For income-seeking investors, high-yield dividend stocks are often a great solution. In addition to generating income, they often sport nice growth potential as well. However, sometimes a high yield is the result of the stock itself underperforming. The lower the stock price, the higher the payout, expressed as a percentage.

Unfortunately for existing shareholders, there are a number of high-dividend stocks today that fall into the "iffy" category. For instance: Qualcomm (NASDAQ:QCOM), IBM (NYSE:IBM) and General Electric (NYSE:GE). Not that these companies can't get things turned around; they may. The question is: Will they?

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Legal issues

As shareholders of Qualcomm know, last quarter was an eye-opening example of its ongoing legal troubles. Even if we set aside the courtroom squabble with longtime customer Apple, other legal troubles cost Qualcomm big in its fiscal third quarter.

Qualcomm wrote two large checks to settle a couple of its outstanding court-imposed fines, which had a severe impact on its earnings results. The first  was a $940 million payment to resolve a long-standing dispute with BlackBerry. That payment alone shaved $0.48 a share off Qualcomm's bottom line.

The other fine required Qualcomm to fork out $927 million to a South Korean regulatory agency, which alleged the same thing so many others have: Qualcomm's licensing fees are anticompetitive. As for the Apple dispute, it caused Qualcomm's most profitable segment, licensing revenue, to drop 42% year over year to $1.17 billion, and impacted the unit's earnings before taxes a negative 51%.

Qualcomm's 4.4% dividend yield is nice, but the company's could face increasing competition on top of its current legal troubles, making it far from a sure thing for the immediate future.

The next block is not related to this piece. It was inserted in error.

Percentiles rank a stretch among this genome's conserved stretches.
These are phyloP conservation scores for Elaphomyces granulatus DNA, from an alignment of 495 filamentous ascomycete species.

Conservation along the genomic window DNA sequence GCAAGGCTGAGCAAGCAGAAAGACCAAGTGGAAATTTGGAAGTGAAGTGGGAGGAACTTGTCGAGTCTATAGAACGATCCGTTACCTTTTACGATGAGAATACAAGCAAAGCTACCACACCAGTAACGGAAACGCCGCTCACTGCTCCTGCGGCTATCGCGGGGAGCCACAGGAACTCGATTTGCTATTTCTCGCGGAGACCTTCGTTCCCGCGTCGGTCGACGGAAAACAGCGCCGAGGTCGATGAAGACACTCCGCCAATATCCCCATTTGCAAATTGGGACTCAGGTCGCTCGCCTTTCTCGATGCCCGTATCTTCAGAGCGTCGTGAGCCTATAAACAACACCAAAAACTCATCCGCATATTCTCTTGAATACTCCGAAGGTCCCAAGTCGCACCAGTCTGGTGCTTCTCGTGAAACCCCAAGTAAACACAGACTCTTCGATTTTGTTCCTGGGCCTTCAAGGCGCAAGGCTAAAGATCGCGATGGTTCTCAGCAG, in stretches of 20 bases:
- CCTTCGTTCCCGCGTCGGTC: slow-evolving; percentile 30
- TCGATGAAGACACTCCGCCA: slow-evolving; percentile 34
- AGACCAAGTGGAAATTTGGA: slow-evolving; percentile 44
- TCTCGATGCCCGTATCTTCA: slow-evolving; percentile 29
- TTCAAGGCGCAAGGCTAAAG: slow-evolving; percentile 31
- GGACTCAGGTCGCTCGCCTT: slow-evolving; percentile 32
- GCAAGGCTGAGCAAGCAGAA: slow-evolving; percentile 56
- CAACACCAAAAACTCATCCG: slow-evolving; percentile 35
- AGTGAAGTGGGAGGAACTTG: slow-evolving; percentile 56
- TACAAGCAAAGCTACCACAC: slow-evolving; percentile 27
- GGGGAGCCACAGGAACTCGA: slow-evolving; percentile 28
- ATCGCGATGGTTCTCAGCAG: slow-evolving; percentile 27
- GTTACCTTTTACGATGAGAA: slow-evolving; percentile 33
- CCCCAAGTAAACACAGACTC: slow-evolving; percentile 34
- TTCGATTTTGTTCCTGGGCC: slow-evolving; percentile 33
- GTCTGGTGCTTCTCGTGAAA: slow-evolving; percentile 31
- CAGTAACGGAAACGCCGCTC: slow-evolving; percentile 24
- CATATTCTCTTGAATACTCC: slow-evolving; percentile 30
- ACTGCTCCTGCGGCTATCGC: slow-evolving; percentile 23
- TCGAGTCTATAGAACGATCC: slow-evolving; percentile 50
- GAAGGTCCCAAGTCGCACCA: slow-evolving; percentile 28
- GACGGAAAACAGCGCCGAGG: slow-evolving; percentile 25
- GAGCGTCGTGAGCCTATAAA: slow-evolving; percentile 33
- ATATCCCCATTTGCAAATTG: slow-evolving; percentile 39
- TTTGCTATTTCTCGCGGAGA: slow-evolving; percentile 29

Time to deliver the goods

IBM is on a roll, but not in a good way. Last quarter's $19.3 billion in revenue was a 5% drop year over year, marking the 21st straight quarter of total sales declines. While that got most of the headlines, more concerning was the slowing growth of IBM's strategic-imperatives revenue.

CEO Ginni Rometty has gone all-in on IBM's transition from legacy hardware to its strategic imperatives, which include the cloud, data analytics, mobile, and cybersecurity. Naturally, a transformation of that magnitude takes time, so a bump or two along the way is expected. But the meager growth in several of IBM's core segments is disconcerting, to say the least. 

Cloud sales continued to climb, rising 15% to $3.9 billion, an exemplary performance. However, analytics -- a segment in which IBM has invested billions of dollars over the last two years -- increased just 4%, as did security sales. Mobile revenue jumped 27%, but as the smallest contributor to total strategic-imperatives sales, that result was just a consolation.

Though I remain bullish on IBM, and its 4.1% dividend yield is enticing, the company has to do a lot to return to its winning ways.

Tell me it isn't so

As is the case with IBM, GE's 3.9% dividend yield isn't in serious danger, but the conglomerate's underlying results have been nothing short of disastrous for a long time. To its credit, GE shaved $1.63 billion in overhead compared to 2016's second quarter, but that wasn't nearly enough to overcome the 12% drop in revenue to $29.56 billion.

On the bottom line, things look even worse. Last quarter's $0.13 a share was a disappointing 57% decline compared to last year's $0.30 a share. And if analyst expectations are close to actual results, the current quarter will be even more depressing for shareholders. Consensus estimates are for earnings per share of $0.05, a significant decline from the $0.32 a share GE reported a year ago.

Not all is lost, however. GE's renewable energy unit  reported a 17% rise in revenue to $2.46 billion and a 5% increase to $6.97 billion from its largest division, power. It should be noted that much of the EPS hit was due to a one-time "corporate items" charge of $1.58 billion. But with GE's repeated negative results, investors should be wary as the company meanders through its personal minefield.

This article represents the opinion of the writer, who may disagree with the “official” recommendation position of a Motley Fool premium advisory service. We’re motley! Questioning an investing thesis -- even one of our own -- helps us all think critically about investing and make decisions that help us become smarter, happier, and richer.